But chocolate helps. Although I prefer Cadbury’s Fruit and Nut or Giant Buttons..

  4. Hi Robin, I have been thinking about you lots while you try and settle in (yes, that’s sounds creepy) and thinking of things to do in CT that you might enjoy. Current atrocious CT weather aside, one of my favourite things to do there is run along the promenade in Seapoint. It’s about a 4-5km flat run (in one direction) along a pedetstrian area right next to the sea. The sea air is delicious and it’s a great way to observe Capetonians going about their business. You can complete the outing with coffee and smoothies at Newport Deli or one of the other lovely coffee shop type places there. I thought you might enjoy after all your half-marathon training. It’s perfectly safe, there are lots of people around and lots of parking nearby.

  5. I’ve stumbled across this post by chance. After moving from UK to USA four months ago I am struggling… Reading some of your points has been like a light bulb going on for me. You’ve put into simple words what’s been rattling around in my head and it was really comforting to read them. So I just wanted to say thank you for the post and to wish you well!

  6. Dear Robin,

    I also just stumbled upon your post and it is quite a revelation. Coincidentally, I temporarily moved to CT in Jan. 2012 for six months and it was such a struggle! I went alone, and on top of that, I left a boy back at home. All this time I thought I was just super lovesick, but your post sounds so true.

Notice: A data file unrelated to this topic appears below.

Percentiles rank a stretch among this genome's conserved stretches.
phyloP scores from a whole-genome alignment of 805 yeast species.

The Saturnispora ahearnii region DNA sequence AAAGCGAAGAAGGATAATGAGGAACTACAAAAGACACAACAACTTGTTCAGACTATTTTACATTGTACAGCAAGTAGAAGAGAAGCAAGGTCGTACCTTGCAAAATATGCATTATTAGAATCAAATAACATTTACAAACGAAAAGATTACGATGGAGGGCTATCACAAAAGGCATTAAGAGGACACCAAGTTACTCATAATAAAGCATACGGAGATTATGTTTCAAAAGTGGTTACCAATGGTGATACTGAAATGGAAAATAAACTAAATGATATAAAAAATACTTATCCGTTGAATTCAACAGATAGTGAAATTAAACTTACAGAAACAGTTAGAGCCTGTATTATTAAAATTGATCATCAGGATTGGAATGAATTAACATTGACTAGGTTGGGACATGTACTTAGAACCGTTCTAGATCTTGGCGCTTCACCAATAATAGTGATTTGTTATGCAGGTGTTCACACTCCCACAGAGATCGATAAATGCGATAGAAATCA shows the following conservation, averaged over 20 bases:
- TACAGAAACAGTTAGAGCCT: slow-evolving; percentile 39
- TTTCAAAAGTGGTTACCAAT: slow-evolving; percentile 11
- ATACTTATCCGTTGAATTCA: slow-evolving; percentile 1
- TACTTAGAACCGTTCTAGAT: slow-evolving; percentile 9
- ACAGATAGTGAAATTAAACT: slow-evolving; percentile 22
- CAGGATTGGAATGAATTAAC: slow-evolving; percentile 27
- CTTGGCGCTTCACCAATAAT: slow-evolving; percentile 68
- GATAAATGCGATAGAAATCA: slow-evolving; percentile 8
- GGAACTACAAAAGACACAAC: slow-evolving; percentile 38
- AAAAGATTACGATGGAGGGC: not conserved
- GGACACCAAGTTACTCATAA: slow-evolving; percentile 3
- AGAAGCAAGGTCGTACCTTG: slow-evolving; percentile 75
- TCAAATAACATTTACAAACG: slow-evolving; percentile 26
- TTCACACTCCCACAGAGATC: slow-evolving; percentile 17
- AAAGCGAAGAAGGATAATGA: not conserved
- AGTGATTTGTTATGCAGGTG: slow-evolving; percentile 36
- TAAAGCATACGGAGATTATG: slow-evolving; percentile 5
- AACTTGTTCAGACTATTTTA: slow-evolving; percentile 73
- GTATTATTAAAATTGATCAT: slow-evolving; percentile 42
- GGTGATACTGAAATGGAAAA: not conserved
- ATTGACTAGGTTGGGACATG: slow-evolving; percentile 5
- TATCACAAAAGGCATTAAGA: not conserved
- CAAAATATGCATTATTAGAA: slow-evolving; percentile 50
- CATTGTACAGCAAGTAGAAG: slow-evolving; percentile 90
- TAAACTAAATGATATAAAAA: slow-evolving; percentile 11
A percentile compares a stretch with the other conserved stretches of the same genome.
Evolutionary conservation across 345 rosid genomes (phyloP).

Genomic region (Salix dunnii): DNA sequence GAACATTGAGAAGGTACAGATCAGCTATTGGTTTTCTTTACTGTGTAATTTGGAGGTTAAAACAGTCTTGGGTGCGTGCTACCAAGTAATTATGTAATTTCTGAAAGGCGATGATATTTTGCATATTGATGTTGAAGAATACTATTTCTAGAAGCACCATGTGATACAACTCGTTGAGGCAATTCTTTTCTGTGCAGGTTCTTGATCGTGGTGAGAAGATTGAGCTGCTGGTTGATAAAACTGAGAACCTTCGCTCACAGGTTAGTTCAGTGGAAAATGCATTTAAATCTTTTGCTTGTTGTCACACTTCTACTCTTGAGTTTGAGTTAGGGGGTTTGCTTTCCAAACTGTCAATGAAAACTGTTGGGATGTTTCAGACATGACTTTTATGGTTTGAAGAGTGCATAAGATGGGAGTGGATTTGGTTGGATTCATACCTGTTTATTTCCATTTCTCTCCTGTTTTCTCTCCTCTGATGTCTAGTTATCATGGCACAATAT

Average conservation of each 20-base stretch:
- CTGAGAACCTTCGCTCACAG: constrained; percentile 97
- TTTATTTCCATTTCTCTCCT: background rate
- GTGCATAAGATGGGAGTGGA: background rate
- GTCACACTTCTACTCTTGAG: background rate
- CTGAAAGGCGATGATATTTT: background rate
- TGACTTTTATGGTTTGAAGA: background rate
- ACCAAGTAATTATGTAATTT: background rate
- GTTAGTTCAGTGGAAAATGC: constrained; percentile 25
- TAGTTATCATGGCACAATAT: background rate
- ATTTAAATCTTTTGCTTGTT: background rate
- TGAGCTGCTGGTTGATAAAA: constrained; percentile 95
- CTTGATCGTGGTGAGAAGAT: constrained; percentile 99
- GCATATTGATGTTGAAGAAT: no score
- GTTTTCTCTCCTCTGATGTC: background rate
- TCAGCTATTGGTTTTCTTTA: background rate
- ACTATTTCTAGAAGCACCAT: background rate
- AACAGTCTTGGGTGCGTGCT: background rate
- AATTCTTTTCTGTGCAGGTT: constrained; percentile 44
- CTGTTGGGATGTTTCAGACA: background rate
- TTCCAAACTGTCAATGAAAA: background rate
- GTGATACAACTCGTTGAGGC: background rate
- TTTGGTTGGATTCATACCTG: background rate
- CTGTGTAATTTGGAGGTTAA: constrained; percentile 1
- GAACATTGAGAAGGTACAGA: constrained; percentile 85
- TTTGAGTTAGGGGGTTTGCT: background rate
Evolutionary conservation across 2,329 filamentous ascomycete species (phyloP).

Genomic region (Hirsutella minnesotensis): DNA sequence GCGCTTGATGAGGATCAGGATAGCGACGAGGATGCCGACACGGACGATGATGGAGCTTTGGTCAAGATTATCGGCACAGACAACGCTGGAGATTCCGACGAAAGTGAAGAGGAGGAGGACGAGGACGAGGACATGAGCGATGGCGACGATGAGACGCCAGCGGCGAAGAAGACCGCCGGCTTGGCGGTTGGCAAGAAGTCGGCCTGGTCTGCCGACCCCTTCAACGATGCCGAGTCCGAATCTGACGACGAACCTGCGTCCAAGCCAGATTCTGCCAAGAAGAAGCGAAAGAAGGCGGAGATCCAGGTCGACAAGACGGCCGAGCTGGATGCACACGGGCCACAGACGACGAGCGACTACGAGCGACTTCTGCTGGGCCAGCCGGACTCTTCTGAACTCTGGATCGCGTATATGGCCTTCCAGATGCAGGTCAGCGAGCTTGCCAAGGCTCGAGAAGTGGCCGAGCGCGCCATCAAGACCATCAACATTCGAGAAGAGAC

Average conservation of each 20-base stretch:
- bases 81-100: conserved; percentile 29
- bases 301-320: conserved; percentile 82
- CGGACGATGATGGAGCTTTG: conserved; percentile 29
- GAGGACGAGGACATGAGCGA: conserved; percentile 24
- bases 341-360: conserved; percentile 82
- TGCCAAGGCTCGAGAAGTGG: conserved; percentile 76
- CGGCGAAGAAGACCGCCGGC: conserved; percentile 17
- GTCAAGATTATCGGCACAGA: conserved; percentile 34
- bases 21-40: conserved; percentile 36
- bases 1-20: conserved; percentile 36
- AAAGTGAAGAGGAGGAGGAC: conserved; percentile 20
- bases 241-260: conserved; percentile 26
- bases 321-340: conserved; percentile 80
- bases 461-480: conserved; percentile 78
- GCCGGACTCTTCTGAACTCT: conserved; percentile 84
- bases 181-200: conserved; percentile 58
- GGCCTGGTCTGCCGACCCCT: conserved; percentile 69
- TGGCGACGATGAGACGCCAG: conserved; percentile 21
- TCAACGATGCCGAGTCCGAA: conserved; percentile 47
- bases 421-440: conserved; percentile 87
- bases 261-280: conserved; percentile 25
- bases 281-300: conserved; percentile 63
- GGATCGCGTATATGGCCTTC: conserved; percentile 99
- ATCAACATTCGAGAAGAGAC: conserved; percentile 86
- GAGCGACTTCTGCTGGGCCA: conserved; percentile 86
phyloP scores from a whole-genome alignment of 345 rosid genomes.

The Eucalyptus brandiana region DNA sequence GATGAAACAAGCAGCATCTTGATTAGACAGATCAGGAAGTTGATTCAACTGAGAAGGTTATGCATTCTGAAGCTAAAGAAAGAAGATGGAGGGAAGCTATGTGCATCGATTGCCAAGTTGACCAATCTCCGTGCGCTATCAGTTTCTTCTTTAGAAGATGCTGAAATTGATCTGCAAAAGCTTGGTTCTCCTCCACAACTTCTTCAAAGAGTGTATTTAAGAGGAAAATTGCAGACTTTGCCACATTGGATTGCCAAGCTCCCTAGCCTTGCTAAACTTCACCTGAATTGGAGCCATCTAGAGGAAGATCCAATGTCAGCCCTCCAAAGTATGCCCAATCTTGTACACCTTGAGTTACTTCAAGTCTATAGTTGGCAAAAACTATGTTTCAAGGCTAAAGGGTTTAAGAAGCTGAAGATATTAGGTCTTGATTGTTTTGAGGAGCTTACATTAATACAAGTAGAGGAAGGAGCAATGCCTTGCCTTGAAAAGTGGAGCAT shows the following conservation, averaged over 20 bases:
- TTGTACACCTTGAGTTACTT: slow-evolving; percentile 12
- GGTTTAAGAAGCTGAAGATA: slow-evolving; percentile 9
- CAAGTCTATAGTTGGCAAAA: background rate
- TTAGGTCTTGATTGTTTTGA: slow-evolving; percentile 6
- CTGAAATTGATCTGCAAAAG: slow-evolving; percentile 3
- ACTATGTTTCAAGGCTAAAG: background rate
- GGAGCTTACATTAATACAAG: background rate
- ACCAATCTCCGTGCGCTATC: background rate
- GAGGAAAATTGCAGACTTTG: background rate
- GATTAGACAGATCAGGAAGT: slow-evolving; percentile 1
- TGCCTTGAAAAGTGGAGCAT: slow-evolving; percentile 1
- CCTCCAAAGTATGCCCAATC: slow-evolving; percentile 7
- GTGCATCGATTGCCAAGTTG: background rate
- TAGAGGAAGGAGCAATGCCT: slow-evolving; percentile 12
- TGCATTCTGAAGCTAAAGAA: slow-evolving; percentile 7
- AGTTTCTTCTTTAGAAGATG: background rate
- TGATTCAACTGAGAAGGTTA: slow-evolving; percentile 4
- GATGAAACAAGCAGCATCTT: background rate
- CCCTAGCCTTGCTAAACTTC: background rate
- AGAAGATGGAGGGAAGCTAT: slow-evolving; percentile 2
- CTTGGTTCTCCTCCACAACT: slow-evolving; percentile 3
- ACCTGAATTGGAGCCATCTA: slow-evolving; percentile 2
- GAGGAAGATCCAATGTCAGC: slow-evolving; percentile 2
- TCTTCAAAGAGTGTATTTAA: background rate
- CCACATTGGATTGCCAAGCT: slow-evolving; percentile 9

SA is sooo beautiful and enchanting, but it can also be a very dark place. Being a single woman did not help as I constantly obsessed about my safety…

    I found some comfort in your post, even now 2 years later, because it feels good to know that my sometimes excruciatingly lonely (and tear-filled) experience in SA was not all that unusual (and hopefully WASN’T all about a boy after all :-)

  7. I was just googling about feeling depressed and living overseas when i stumbled across this article. I suffered with depressed many years ago and i’m worried about going back to that place. I would be really interested to know how other people managed their overseas stays.

    I am in SA, just outside of Cape Town and originate from UK. I spent 6 months here 8 years ago and it was without a doubt, the best time of my life. This time around i am here with the open mind of it being forever…. i was so excited of the prospect but this time i find myself feeling very different. My friends and family back home have such high expectations of me, they think that i will live the most exciting life here and that i made such a good decision. I feel too embarrassed to tell them how i really feel.

    Ideally i’d like to give it a year but i’ve only been here a little over a month and i’m already feeling terribly lost. I don’t feel safe being a young, single woman and things are very expensive here when earning rand. I have family here and a few friends, they very much want it to work and i don’t want to let anyone down.

    I have a family reunion in September/October, plans at Christmas time and then my Dad is renewing his vows in March 2016. Some days i just want to book a flight and head home but i can’t afford to keep toing and froing between countries. I’m in 2 minds as to whether to cut a loss and go back after the reunion but then i would be heading back during UK winter and i suffer with SAD – i will have not have experienced a summer since 2014…